In their new book, two baseball legends—pitcher Bob Gibson and slugger Reggie Jackson—examine qualities that take a player to the top.
In their words here’s what it takes:
Advantage: “There are at least three kinds of advantages that the pitcher and batter contest,” Jackson says. “There’s the physical advantage, the strategic advantage and also the psychological advantage. I didn’t want two out of three. I wanted them all.”
Entitlement: “When I stepped into the box, I felt that at-bat belonged to me,” Jackson says.
Power: “I got a lot of mileage out of looking angry,” Gibson says. “I was deliberately unfriendly to the opposition. I wanted them wary of me. Uncertain. Intimidated.”
Mastery: “What I had to learn, mostly, was what I could do and what I couldn’t do,” Jackson says. “A good pitcher might have an advantage with a big fastball but I had a major advantage: I could hit a fly ball and get it out of the ballpark.”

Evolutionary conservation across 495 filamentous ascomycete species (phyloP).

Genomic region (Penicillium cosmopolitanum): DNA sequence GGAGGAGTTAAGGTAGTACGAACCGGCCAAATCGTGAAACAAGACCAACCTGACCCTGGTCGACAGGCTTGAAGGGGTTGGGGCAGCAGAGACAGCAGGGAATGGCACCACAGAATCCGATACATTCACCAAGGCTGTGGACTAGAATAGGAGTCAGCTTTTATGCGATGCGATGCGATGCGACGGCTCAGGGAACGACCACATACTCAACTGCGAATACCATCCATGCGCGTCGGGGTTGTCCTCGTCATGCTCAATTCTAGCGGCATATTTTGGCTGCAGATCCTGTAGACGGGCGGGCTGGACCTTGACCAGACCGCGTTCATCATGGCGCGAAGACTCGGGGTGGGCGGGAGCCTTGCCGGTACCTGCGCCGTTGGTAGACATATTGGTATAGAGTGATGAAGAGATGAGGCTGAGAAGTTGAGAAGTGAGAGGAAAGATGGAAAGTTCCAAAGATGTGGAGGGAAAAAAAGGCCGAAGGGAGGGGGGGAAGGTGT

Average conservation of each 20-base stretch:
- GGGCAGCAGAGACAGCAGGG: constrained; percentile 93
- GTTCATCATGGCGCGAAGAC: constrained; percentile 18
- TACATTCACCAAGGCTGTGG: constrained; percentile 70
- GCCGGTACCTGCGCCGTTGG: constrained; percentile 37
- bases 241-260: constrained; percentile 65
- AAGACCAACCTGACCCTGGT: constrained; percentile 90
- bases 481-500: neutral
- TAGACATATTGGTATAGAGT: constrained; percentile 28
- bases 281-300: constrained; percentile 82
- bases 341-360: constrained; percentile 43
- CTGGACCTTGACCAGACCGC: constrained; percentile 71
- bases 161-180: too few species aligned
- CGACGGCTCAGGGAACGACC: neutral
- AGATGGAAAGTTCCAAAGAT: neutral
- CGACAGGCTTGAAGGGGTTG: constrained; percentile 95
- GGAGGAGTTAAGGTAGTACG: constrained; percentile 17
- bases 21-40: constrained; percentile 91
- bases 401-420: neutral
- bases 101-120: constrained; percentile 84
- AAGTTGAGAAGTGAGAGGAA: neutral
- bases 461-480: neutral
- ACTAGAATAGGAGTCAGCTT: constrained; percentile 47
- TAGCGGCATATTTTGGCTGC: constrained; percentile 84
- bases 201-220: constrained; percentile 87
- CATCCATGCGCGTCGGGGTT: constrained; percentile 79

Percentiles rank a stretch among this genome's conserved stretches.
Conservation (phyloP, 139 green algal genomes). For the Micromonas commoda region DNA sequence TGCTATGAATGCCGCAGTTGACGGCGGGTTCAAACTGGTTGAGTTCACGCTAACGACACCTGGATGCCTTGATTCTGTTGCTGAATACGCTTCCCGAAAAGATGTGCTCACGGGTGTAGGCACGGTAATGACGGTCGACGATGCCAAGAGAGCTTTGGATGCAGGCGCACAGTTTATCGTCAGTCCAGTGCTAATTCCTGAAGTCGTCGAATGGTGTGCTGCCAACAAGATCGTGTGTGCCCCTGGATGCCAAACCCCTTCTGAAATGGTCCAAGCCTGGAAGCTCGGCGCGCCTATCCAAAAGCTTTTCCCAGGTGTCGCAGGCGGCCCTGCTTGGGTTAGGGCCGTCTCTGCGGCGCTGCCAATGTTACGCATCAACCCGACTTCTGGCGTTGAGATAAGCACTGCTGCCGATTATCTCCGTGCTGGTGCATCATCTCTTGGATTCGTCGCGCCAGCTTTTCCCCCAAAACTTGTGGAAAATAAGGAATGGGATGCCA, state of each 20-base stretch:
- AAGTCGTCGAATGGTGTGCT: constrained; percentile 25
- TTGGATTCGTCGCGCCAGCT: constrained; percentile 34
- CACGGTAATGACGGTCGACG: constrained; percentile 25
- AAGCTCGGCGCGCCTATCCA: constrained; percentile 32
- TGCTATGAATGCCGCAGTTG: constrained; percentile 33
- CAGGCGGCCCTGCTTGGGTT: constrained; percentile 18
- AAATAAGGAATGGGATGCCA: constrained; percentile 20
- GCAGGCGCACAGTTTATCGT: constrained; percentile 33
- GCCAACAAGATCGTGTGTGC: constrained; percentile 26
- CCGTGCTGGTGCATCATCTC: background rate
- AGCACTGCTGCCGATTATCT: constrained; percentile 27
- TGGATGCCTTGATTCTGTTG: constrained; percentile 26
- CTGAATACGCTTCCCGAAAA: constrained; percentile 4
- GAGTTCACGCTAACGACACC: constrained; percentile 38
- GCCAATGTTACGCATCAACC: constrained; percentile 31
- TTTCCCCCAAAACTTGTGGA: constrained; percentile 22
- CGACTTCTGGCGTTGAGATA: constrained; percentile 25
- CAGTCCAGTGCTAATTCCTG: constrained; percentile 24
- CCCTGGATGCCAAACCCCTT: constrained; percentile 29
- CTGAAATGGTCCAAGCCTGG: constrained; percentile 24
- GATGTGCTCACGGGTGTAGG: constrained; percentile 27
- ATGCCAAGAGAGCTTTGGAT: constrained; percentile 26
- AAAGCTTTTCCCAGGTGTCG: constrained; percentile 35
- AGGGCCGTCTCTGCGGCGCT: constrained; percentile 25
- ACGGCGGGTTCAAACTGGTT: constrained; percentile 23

Consistency: “Most of the time, good hitters don’t miss bad pitches,” Gibson says. “Guys like Willie Mays don’t make mistakes.”
Confidence: “You can’t go out there with the attitude that you’re going to miss your spot,” Gibson says. “You can’t go out there afraid of the hitter or afraid of yourself.”
“I honestly felt that when I went to home plate, 85% to 90% of the time I was going to get a ball to put in play hard,” Jackson adds. “When I was facing a great pitcher late in a ballgame, and the ballgame was close, I’d try to get really focused on doing what I do best. That’s when it’s fun, because the great pitcher is doing the same thing.”
— Adapted from Sixty Feet, Six Inches, Bob Gibson and Reggie Jackson, Doubleday.